Commit to pay equity and transparency around pay: We’re huge fans of Syndio — an external pay equity saas solution that measures and validates your pay equity efforts. Your employees, particularly your Millennial employees, are already breaking long-held taboos on discussing pay. They share salaries and advocate for each other. If you don’t offer fair pay, they’ll find out and fast.

When it comes to designing the future of work, one size fits none. Discovering success isn’t about a hybrid model or offering remote work options. Individuals and organizations are looking for more freedom. The freedom to choose the work model that makes the most sense. The freedom to choose their own values. And the freedom to pursue what matters most. We reached out to successful leaders and thought leaders across all industries to glean their insights and predictions about how to create a future that works.

As a part of our interview series called “How Employers and Employees are Reworking Work Together,” we had the pleasure to interview Lisen Stromberg.

Lisen Stromberg is a leadership and culture strategist, author, and widely regarded speaker. As CEO of PrismWork, she and her team work with companies on workforce innovation to create highly inclusive, high-performing cultures.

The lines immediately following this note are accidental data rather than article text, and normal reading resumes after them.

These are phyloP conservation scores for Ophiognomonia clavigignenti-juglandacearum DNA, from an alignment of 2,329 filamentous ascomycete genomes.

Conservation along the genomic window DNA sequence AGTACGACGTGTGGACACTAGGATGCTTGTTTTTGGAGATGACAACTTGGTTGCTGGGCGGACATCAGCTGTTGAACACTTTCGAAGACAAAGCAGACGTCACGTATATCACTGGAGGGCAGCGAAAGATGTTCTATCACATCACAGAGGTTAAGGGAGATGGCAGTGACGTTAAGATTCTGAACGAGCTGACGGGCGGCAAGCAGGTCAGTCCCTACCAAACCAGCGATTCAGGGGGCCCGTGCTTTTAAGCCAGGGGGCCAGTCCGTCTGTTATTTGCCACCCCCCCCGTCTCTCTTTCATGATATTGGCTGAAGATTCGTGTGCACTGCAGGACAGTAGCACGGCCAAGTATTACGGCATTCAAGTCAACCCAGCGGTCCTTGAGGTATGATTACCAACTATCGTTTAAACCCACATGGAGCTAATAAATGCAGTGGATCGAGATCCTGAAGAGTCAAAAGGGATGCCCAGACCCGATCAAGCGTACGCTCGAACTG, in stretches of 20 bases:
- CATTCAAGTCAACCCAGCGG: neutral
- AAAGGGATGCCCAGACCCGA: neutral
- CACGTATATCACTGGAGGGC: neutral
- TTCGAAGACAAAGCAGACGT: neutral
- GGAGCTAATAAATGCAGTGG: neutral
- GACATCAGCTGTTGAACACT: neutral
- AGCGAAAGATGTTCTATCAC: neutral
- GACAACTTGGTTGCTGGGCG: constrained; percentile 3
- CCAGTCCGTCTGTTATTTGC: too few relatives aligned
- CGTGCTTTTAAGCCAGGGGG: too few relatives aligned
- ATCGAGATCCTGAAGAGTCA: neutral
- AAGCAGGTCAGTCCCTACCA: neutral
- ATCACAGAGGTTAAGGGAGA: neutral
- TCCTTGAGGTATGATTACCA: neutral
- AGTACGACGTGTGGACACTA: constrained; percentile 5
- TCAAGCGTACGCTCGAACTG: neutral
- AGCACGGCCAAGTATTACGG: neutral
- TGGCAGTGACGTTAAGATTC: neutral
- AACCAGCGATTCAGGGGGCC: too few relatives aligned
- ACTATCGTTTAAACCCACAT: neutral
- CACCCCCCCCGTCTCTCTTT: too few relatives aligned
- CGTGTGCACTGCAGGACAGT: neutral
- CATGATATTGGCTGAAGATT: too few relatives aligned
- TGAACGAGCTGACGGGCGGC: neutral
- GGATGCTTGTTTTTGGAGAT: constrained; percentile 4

Lisen is also a thought-leader on the future of work and teaches a course on leading in the new world of work at Stanford University. She is an award-winning independent journalist whose writing can be found in The New York Times, Fortune, Newsweek, and other high-profile media outlets. Her book, Work Pause Thrive: How to Pause for Parenthood Without Killing Your Career, reveals how trailblazing women have disrupted the traditional career paradigm to achieve their personal and professional goals and how forward-thinking companies are creating workplaces that support all of their employees to thrive.

An in-demand speaker, Lisen has been on stage at numerous high-profile conferences, including SXSW, CANNES, the Be Conference, and others. She regularly speaks and conducts workshops for companies ranging from global Fortune 500s to tech start-ups. You can find her on Twitter and Instagram @lisenstromberg or her website

Thank you for making time to visit with us about the topic of our time. Our readers would like to get to know you a bit better. Can you please tell us about one or two life experiences that most shaped who you are today?